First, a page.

My Odyssean friend who often goes by the sobriquet “dung beattle” when commenting here has sent me a link to a charming site called Talk Tidy: The Online Home of Wenglish, based on two books by John Edwards:
John Edwards has made his lifetime study, the peculiarities of the Welsh/English dialect. He named this dialectical oddity “Wenglish” and recorded it as it is spoken, mainly in the valleys and townships of South Wales (that’s OLD South Wales for our antipodean visitors).
The original books Talk Tidy, and More Talk Tidy, were written in 1985 and 1986 respectively and published by D. Brown & sons Ltd, Bridgend, Glamorgan S. Wales, UK. Unfortunately, both books are now out of print.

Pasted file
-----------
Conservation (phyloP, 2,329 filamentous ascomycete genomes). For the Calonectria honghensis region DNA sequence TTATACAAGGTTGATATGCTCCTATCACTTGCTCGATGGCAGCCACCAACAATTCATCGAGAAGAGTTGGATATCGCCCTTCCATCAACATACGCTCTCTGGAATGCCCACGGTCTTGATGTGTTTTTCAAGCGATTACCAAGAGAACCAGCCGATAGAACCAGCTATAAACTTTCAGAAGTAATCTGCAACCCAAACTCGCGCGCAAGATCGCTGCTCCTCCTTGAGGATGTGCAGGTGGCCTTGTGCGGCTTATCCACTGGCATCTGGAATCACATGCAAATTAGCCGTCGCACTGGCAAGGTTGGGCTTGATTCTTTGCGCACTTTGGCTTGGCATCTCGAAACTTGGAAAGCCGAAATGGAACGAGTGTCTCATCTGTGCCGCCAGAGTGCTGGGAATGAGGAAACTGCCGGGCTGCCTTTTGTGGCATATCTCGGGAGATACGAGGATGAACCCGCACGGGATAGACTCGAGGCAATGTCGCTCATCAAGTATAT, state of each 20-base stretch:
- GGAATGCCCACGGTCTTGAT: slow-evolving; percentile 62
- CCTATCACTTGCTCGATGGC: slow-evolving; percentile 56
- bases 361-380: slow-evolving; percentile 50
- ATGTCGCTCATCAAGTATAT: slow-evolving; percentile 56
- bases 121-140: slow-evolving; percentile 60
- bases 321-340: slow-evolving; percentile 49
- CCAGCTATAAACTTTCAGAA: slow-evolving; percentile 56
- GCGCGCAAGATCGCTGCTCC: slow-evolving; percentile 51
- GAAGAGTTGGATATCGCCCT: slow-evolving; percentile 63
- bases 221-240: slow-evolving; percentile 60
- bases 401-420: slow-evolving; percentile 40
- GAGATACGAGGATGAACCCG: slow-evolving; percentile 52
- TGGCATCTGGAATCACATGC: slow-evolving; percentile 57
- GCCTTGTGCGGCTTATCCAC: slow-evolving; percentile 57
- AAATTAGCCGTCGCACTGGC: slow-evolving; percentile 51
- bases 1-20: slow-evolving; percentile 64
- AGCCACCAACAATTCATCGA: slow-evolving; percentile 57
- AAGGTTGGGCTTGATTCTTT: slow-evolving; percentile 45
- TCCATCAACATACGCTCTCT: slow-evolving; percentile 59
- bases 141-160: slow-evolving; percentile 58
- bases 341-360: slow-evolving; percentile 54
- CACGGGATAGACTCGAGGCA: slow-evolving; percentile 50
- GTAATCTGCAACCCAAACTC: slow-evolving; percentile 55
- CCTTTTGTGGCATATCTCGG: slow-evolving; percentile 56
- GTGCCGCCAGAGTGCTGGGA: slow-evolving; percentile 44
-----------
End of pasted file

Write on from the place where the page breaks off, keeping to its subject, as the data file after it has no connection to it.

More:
A few samples:
An expression of disgust as in “You should ‘ave seen the state ‘e was in, ach-a-fi!”
A translation of the Welsh ‘yn erbyn’, meaning ‘by the time’ as in “Against I’d washed the dishes, there was no time to clean the house”.
‘Frages’ is Wenglish for ‘for ages’ and ‘issages’ is the Wenglish equivalent of ‘this ages’: “I haven’t seen you frages.”, or “I haven’t been to the pictures ‘issages.”.
A bite, or taste, as in, “Give us an anch of your apple will you?”
(a) The single ‘aye’ is Wenglish for ‘yes’. The double form is often used as a greeting or as a reply to ‘shw mai?’, ‘awright?’, or ‘hi-ya?’ (b) Affirmative or most positive confirmation, as in “Well aye-aye mun, he’s right enough there you know!”